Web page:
The changing shape of automaking.

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Is the single-purpose transfer line obsolete? Not exactly. Nor are the other hard-tooled machines such as dial index and indexing table types. But those machines, as they have traditionally been used in high volume automotive operations, are today facing new challenges as high production gives way to flexibility.

Special machines ordered today and tomorrow - even for ultra-high volume production - are going to be unlike their ancestors. Today's manufacturers must be able to accommodate change in product and/or process, cheaply and quickly to meet rapidly changing consumer tastes.

Nowhere is this more true than in the automotive industry in which manufacturing solutions are extremely costly, but not nearly as costly as failure.

What's flex?

In one case, a line is going in to produce 300,000 V-4 engines a year. But the automaker wants to provide for expanding production to 500,000 or maybe to 800,000 engines later. "That means building a modular line that can be expanded easily with existing stations that can be reprogrammed, new stations will come in with their own controls, and all services including an extension of the nonsynchronous transfer line," says David L Brown, president, Cargill Detroit Manufacturing Systems Div, Clawson, MI.

"It means that we build self-contained machines, each with its own control, power, air, hydraulics, etc. These can be used as components in cells, or as stations in an in-line machine, and any of them can be single-spindle, or multiple-spindle, or head-index units, with the possibility of two, three, or four-axis CNC. And units can be easily added if needed."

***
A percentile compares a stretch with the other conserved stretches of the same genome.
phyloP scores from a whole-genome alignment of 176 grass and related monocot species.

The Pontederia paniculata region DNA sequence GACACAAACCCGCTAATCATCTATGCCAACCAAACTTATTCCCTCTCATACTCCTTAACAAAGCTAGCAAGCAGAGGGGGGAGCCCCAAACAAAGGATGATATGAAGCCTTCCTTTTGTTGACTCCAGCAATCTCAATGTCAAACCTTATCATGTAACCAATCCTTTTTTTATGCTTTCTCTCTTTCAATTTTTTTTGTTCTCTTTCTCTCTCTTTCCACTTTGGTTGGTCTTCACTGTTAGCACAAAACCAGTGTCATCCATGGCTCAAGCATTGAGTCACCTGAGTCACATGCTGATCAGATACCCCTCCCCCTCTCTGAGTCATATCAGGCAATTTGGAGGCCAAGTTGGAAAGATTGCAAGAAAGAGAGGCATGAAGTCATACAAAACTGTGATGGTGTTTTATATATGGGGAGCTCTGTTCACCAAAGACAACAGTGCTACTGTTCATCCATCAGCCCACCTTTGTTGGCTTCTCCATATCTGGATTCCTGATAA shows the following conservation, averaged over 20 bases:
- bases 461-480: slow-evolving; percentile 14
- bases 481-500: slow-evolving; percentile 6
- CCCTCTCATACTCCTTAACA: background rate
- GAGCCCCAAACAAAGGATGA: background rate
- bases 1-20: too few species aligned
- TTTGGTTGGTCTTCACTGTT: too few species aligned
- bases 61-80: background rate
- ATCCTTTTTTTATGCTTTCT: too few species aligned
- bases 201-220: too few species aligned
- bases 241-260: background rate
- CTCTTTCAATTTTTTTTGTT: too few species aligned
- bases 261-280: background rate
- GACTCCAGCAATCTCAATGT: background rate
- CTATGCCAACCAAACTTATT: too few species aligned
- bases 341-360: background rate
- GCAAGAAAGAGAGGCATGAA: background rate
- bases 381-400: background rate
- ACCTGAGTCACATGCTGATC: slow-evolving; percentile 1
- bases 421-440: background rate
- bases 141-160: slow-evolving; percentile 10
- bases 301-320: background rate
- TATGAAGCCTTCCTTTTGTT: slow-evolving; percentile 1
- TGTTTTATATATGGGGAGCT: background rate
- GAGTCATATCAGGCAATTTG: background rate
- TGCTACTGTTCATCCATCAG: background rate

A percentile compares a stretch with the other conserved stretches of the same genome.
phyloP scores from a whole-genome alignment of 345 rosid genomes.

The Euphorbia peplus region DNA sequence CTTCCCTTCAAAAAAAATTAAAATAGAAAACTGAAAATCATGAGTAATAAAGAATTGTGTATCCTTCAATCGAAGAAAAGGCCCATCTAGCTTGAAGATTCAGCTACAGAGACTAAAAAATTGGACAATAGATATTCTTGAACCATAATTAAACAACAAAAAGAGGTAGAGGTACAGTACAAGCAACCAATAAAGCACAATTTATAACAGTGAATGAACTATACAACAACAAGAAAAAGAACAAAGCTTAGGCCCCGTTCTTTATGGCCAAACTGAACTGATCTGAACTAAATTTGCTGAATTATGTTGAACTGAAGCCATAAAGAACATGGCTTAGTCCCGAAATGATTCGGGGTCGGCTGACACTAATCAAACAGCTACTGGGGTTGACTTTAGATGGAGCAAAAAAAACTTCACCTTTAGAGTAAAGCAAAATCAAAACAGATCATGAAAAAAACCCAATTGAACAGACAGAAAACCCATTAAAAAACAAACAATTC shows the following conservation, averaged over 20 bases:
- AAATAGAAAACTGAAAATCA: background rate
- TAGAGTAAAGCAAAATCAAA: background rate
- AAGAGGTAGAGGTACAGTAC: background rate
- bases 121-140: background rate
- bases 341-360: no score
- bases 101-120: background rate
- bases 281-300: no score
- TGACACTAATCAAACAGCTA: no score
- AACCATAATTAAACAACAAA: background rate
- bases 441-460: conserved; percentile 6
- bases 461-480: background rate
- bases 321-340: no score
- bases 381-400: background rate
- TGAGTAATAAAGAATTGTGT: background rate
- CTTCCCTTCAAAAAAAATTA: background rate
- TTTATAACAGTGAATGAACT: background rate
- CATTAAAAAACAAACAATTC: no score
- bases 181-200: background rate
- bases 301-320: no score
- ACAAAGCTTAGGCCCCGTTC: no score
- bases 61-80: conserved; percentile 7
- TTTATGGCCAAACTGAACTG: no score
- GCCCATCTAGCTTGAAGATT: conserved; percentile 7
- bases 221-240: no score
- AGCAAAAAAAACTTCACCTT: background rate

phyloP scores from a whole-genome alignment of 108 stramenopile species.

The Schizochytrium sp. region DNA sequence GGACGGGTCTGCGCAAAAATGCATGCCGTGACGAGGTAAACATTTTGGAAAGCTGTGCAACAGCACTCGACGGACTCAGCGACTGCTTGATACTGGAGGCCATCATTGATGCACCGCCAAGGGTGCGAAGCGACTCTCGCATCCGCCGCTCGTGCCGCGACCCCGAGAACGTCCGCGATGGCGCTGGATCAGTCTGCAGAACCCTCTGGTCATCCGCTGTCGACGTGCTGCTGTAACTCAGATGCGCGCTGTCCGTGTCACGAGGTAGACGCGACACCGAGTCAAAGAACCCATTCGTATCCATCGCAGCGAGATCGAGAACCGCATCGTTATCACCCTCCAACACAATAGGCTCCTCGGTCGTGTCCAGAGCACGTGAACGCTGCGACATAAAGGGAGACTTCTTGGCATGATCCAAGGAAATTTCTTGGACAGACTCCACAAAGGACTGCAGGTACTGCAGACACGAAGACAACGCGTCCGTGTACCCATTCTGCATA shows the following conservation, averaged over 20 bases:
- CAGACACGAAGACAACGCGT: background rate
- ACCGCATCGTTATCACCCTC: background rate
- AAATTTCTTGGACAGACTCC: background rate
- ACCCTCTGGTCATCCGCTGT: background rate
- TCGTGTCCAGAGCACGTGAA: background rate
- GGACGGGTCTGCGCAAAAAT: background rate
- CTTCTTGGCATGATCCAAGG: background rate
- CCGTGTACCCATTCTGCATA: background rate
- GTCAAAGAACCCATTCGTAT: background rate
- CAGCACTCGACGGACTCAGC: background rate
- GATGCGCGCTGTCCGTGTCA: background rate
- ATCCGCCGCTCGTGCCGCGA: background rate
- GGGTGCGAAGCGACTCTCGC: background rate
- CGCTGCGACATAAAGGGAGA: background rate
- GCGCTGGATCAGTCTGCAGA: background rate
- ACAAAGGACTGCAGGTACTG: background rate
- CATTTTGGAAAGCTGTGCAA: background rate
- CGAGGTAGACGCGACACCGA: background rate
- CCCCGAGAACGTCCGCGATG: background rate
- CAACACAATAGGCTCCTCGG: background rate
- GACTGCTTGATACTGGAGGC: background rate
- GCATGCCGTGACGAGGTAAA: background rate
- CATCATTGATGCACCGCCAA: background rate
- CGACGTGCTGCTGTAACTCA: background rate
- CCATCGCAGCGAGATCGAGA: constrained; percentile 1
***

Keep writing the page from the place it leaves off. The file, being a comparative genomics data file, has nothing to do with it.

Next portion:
In other cases, flexibility means that the equipment will run economic lot sizes of one product. The system then will be shut down for a few hours, while tooling and reprogramming are done, and a different product will be volume produced for another period. An example would be changing multiple-tool heads to accommodate different hole patterns. That's adaptability, and the brief downtime between jobs is a major economic gain with no sacrifice in traditional productivity rates.

Finally, flexibility can mean the ability to process families of product randomly (in lots as short as one), with the system recognizing the entering product and calling up the appropriate tools and operations. It is commonly thought of as CNC multiple-machine cells, but it is also being done on an in-line engine block line described later.

"Beyond question, the reduction in...

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